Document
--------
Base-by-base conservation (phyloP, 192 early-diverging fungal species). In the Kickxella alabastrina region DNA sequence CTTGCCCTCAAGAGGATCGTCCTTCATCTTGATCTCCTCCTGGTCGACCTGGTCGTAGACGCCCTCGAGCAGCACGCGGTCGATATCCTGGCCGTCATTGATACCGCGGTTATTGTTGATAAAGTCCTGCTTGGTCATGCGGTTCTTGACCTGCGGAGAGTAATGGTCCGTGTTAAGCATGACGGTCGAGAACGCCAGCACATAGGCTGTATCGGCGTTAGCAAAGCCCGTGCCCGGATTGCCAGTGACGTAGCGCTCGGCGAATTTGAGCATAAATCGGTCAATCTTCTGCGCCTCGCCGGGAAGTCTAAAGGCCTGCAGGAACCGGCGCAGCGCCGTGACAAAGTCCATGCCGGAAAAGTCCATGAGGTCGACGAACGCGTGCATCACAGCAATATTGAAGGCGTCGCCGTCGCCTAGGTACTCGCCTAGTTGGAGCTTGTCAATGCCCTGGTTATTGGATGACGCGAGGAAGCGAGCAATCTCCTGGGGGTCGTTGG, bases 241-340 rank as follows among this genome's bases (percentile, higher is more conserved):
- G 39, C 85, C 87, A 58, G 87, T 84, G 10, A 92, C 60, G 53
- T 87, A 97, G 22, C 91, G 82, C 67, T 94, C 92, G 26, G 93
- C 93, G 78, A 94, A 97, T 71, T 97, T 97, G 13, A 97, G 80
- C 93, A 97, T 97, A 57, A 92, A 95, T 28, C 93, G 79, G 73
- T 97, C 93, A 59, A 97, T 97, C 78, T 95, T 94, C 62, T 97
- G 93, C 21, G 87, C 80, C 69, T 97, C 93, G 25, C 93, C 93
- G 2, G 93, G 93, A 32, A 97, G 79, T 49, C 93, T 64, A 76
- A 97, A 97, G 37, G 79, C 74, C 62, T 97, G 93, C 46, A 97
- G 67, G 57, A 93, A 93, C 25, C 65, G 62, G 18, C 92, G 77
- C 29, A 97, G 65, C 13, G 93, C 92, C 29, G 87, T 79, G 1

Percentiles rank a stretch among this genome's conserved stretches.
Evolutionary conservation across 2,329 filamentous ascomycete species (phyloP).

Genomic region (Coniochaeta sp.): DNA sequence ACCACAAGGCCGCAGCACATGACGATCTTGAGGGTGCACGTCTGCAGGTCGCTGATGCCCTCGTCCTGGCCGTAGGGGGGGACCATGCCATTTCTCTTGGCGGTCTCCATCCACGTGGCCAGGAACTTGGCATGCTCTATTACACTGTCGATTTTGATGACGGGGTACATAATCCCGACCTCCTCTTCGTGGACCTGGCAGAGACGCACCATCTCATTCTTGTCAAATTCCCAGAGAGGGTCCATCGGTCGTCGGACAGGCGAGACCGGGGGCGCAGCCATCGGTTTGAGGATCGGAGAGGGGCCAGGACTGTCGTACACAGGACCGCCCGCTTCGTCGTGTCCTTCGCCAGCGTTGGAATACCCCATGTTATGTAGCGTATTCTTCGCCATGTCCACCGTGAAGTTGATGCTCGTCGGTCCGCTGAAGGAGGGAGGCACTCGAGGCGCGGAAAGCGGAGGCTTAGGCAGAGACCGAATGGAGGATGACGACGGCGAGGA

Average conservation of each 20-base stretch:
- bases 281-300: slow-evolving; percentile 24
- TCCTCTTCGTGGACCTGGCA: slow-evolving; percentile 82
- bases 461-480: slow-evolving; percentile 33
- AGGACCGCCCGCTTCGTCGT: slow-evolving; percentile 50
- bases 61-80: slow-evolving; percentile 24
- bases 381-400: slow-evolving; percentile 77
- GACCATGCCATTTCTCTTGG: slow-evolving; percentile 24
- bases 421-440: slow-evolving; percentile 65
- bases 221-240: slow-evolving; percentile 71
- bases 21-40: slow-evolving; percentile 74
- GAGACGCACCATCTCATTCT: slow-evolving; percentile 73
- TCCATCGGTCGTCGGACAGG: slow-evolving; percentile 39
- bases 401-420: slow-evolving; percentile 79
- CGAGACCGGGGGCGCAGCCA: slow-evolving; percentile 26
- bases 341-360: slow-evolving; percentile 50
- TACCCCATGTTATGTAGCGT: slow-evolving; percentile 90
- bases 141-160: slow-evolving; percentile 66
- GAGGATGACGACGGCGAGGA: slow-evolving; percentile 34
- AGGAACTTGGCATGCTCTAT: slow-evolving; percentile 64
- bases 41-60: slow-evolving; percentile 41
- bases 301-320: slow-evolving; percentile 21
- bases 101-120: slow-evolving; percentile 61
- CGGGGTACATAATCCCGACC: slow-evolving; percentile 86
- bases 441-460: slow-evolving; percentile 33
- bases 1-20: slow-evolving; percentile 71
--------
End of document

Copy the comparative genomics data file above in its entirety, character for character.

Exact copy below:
Base-by-base conservation (phyloP, 192 early-diverging fungal species). In the Kickxella alabastrina region DNA sequence CTTGCCCTCAAGAGGATCGTCCTTCATCTTGATCTCCTCCTGGTCGACCTGGTCGTAGACGCCCTCGAGCAGCACGCGGTCGATATCCTGGCCGTCATTGATACCGCGGTTATTGTTGATAAAGTCCTGCTTGGTCATGCGGTTCTTGACCTGCGGAGAGTAATGGTCCGTGTTAAGCATGACGGTCGAGAACGCCAGCACATAGGCTGTATCGGCGTTAGCAAAGCCCGTGCCCGGATTGCCAGTGACGTAGCGCTCGGCGAATTTGAGCATAAATCGGTCAATCTTCTGCGCCTCGCCGGGAAGTCTAAAGGCCTGCAGGAACCGGCGCAGCGCCGTGACAAAGTCCATGCCGGAAAAGTCCATGAGGTCGACGAACGCGTGCATCACAGCAATATTGAAGGCGTCGCCGTCGCCTAGGTACTCGCCTAGTTGGAGCTTGTCAATGCCCTGGTTATTGGATGACGCGAGGAAGCGAGCAATCTCCTGGGGGTCGTTGG, bases 241-340 rank as follows among this genome's bases (percentile, higher is more conserved):
- G 39, C 85, C 87, A 58, G 87, T 84, G 10, A 92, C 60, G 53
- T 87, A 97, G 22, C 91, G 82, C 67, T 94, C 92, G 26, G 93
- C 93, G 78, A 94, A 97, T 71, T 97, T 97, G 13, A 97, G 80
- C 93, A 97, T 97, A 57, A 92, A 95, T 28, C 93, G 79, G 73
- T 97, C 93, A 59, A 97, T 97, C 78, T 95, T 94, C 62, T 97
- G 93, C 21, G 87, C 80, C 69, T 97, C 93, G 25, C 93, C 93
- G 2, G 93, G 93, A 32, A 97, G 79, T 49, C 93, T 64, A 76
- A 97, A 97, G 37, G 79, C 74, C 62, T 97, G 93, C 46, A 97
- G 67, G 57, A 93, A 93, C 25, C 65, G 62, G 18, C 92, G 77
- C 29, A 97, G 65, C 13, G 93, C 92, C 29, G 87, T 79, G 1

Percentiles rank a stretch among this genome's conserved stretches.
Evolutionary conservation across 2,329 filamentous ascomycete species (phyloP).

Genomic region (Coniochaeta sp.): DNA sequence ACCACAAGGCCGCAGCACATGACGATCTTGAGGGTGCACGTCTGCAGGTCGCTGATGCCCTCGTCCTGGCCGTAGGGGGGGACCATGCCATTTCTCTTGGCGGTCTCCATCCACGTGGCCAGGAACTTGGCATGCTCTATTACACTGTCGATTTTGATGACGGGGTACATAATCCCGACCTCCTCTTCGTGGACCTGGCAGAGACGCACCATCTCATTCTTGTCAAATTCCCAGAGAGGGTCCATCGGTCGTCGGACAGGCGAGACCGGGGGCGCAGCCATCGGTTTGAGGATCGGAGAGGGGCCAGGACTGTCGTACACAGGACCGCCCGCTTCGTCGTGTCCTTCGCCAGCGTTGGAATACCCCATGTTATGTAGCGTATTCTTCGCCATGTCCACCGTGAAGTTGATGCTCGTCGGTCCGCTGAAGGAGGGAGGCACTCGAGGCGCGGAAAGCGGAGGCTTAGGCAGAGACCGAATGGAGGATGACGACGGCGAGGA

Average conservation of each 20-base stretch:
- bases 281-300: slow-evolving; percentile 24
- TCCTCTTCGTGGACCTGGCA: slow-evolving; percentile 82
- bases 461-480: slow-evolving; percentile 33
- AGGACCGCCCGCTTCGTCGT: slow-evolving; percentile 50
- bases 61-80: slow-evolving; percentile 24
- bases 381-400: slow-evolving; percentile 77
- GACCATGCCATTTCTCTTGG: slow-evolving; percentile 24
- bases 421-440: slow-evolving; percentile 65
- bases 221-240: slow-evolving; percentile 71
- bases 21-40: slow-evolving; percentile 74
- GAGACGCACCATCTCATTCT: slow-evolving; percentile 73
- TCCATCGGTCGTCGGACAGG: slow-evolving; percentile 39
- bases 401-420: slow-evolving; percentile 79
- CGAGACCGGGGGCGCAGCCA: slow-evolving; percentile 26
- bases 341-360: slow-evolving; percentile 50
- TACCCCATGTTATGTAGCGT: slow-evolving; percentile 90
- bases 141-160: slow-evolving; percentile 66
- GAGGATGACGACGGCGAGGA: slow-evolving; percentile 34
- AGGAACTTGGCATGCTCTAT: slow-evolving; percentile 64
- bases 41-60: slow-evolving; percentile 41
- bases 301-320: slow-evolving; percentile 21
- bases 101-120: slow-evolving; percentile 61
- CGGGGTACATAATCCCGACC: slow-evolving; percentile 86
- bases 441-460: slow-evolving; percentile 33
- bases 1-20: slow-evolving; percentile 71